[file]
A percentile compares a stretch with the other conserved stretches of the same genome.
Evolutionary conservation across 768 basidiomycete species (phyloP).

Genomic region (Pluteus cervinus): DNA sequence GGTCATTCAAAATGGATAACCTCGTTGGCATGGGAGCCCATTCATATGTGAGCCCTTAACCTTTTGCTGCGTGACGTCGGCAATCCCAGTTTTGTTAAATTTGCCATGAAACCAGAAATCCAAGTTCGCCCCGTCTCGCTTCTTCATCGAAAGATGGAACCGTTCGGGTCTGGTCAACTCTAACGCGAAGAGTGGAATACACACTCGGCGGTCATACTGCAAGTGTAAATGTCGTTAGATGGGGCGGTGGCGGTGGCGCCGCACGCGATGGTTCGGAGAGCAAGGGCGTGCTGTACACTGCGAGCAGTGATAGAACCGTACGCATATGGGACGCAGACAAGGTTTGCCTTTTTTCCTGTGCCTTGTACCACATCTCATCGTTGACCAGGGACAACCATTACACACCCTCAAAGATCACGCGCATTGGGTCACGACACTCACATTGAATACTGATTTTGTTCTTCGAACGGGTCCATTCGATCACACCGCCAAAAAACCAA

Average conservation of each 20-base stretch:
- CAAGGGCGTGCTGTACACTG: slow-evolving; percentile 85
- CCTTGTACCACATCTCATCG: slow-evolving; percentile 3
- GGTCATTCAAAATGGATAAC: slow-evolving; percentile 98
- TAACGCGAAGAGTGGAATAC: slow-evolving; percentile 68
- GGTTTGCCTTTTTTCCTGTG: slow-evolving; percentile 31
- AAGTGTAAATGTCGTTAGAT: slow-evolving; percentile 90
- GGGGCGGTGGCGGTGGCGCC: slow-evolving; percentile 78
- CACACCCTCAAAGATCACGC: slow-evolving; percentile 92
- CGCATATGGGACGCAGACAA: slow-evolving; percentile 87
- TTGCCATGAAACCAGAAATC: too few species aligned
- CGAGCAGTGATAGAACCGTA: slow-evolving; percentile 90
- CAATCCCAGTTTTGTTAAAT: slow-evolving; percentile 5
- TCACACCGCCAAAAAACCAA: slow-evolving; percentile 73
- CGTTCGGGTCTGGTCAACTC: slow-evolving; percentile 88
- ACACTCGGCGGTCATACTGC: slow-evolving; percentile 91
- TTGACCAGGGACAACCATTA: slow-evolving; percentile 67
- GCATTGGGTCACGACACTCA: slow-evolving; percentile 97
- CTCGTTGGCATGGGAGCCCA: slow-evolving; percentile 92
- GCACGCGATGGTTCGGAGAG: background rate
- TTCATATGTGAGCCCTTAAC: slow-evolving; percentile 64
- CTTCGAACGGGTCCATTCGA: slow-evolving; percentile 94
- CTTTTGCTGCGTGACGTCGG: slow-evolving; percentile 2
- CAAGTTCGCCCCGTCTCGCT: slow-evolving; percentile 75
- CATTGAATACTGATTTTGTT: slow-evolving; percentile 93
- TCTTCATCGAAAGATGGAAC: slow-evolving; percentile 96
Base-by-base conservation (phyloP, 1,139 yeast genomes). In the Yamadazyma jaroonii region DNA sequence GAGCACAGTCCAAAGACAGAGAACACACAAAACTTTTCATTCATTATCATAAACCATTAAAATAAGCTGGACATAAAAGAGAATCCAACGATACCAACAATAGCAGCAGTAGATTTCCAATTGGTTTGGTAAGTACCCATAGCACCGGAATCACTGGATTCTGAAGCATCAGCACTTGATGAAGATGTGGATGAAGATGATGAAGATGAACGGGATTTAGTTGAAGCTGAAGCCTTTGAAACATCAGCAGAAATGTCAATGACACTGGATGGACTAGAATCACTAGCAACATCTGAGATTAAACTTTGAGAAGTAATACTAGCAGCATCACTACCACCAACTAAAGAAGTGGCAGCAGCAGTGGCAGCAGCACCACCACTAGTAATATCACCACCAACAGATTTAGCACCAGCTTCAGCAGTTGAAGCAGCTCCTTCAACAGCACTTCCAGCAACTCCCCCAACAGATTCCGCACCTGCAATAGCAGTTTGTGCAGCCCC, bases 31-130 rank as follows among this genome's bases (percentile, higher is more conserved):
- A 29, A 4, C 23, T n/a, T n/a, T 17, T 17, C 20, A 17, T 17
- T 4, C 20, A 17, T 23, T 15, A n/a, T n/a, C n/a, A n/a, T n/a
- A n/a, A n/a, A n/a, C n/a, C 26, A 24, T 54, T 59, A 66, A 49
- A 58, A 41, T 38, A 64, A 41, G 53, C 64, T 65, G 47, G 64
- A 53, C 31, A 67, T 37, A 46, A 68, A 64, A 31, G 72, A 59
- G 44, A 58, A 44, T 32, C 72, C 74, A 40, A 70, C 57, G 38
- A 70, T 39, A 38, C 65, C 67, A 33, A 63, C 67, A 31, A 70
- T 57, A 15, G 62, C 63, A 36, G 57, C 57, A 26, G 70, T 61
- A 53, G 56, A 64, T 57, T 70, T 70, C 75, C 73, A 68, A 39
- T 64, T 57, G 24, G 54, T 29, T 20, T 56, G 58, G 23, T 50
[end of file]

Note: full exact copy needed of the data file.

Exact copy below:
A percentile compares a stretch with the other conserved stretches of the same genome.
Evolutionary conservation across 768 basidiomycete species (phyloP).

Genomic region (Pluteus cervinus): DNA sequence GGTCATTCAAAATGGATAACCTCGTTGGCATGGGAGCCCATTCATATGTGAGCCCTTAACCTTTTGCTGCGTGACGTCGGCAATCCCAGTTTTGTTAAATTTGCCATGAAACCAGAAATCCAAGTTCGCCCCGTCTCGCTTCTTCATCGAAAGATGGAACCGTTCGGGTCTGGTCAACTCTAACGCGAAGAGTGGAATACACACTCGGCGGTCATACTGCAAGTGTAAATGTCGTTAGATGGGGCGGTGGCGGTGGCGCCGCACGCGATGGTTCGGAGAGCAAGGGCGTGCTGTACACTGCGAGCAGTGATAGAACCGTACGCATATGGGACGCAGACAAGGTTTGCCTTTTTTCCTGTGCCTTGTACCACATCTCATCGTTGACCAGGGACAACCATTACACACCCTCAAAGATCACGCGCATTGGGTCACGACACTCACATTGAATACTGATTTTGTTCTTCGAACGGGTCCATTCGATCACACCGCCAAAAAACCAA

Average conservation of each 20-base stretch:
- CAAGGGCGTGCTGTACACTG: slow-evolving; percentile 85
- CCTTGTACCACATCTCATCG: slow-evolving; percentile 3
- GGTCATTCAAAATGGATAAC: slow-evolving; percentile 98
- TAACGCGAAGAGTGGAATAC: slow-evolving; percentile 68
- GGTTTGCCTTTTTTCCTGTG: slow-evolving; percentile 31
- AAGTGTAAATGTCGTTAGAT: slow-evolving; percentile 90
- GGGGCGGTGGCGGTGGCGCC: slow-evolving; percentile 78
- CACACCCTCAAAGATCACGC: slow-evolving; percentile 92
- CGCATATGGGACGCAGACAA: slow-evolving; percentile 87
- TTGCCATGAAACCAGAAATC: too few species aligned
- CGAGCAGTGATAGAACCGTA: slow-evolving; percentile 90
- CAATCCCAGTTTTGTTAAAT: slow-evolving; percentile 5
- TCACACCGCCAAAAAACCAA: slow-evolving; percentile 73
- CGTTCGGGTCTGGTCAACTC: slow-evolving; percentile 88
- ACACTCGGCGGTCATACTGC: slow-evolving; percentile 91
- TTGACCAGGGACAACCATTA: slow-evolving; percentile 67
- GCATTGGGTCACGACACTCA: slow-evolving; percentile 97
- CTCGTTGGCATGGGAGCCCA: slow-evolving; percentile 92
- GCACGCGATGGTTCGGAGAG: background rate
- TTCATATGTGAGCCCTTAAC: slow-evolving; percentile 64
- CTTCGAACGGGTCCATTCGA: slow-evolving; percentile 94
- CTTTTGCTGCGTGACGTCGG: slow-evolving; percentile 2
- CAAGTTCGCCCCGTCTCGCT: slow-evolving; percentile 75
- CATTGAATACTGATTTTGTT: slow-evolving; percentile 93
- TCTTCATCGAAAGATGGAAC: slow-evolving; percentile 96
Base-by-base conservation (phyloP, 1,139 yeast genomes). In the Yamadazyma jaroonii region DNA sequence GAGCACAGTCCAAAGACAGAGAACACACAAAACTTTTCATTCATTATCATAAACCATTAAAATAAGCTGGACATAAAAGAGAATCCAACGATACCAACAATAGCAGCAGTAGATTTCCAATTGGTTTGGTAAGTACCCATAGCACCGGAATCACTGGATTCTGAAGCATCAGCACTTGATGAAGATGTGGATGAAGATGATGAAGATGAACGGGATTTAGTTGAAGCTGAAGCCTTTGAAACATCAGCAGAAATGTCAATGACACTGGATGGACTAGAATCACTAGCAACATCTGAGATTAAACTTTGAGAAGTAATACTAGCAGCATCACTACCACCAACTAAAGAAGTGGCAGCAGCAGTGGCAGCAGCACCACCACTAGTAATATCACCACCAACAGATTTAGCACCAGCTTCAGCAGTTGAAGCAGCTCCTTCAACAGCACTTCCAGCAACTCCCCCAACAGATTCCGCACCTGCAATAGCAGTTTGTGCAGCCCC, bases 31-130 rank as follows among this genome's bases (percentile, higher is more conserved):
- A 29, A 4, C 23, T n/a, T n/a, T 17, T 17, C 20, A 17, T 17
- T 4, C 20, A 17, T 23, T 15, A n/a, T n/a, C n/a, A n/a, T n/a
- A n/a, A n/a, A n/a, C n/a, C 26, A 24, T 54, T 59, A 66, A 49
- A 58, A 41, T 38, A 64, A 41, G 53, C 64, T 65, G 47, G 64
- A 53, C 31, A 67, T 37, A 46, A 68, A 64, A 31, G 72, A 59
- G 44, A 58, A 44, T 32, C 72, C 74, A 40, A 70, C 57, G 38
- A 70, T 39, A 38, C 65, C 67, A 33, A 63, C 67, A 31, A 70
- T 57, A 15, G 62, C 63, A 36, G 57, C 57, A 26, G 70, T 61
- A 53, G 56, A 64, T 57, T 70, T 70, C 75, C 73, A 68, A 39
- T 64, T 57, G 24, G 54, T 29, T 20, T 56, G 58, G 23, T 50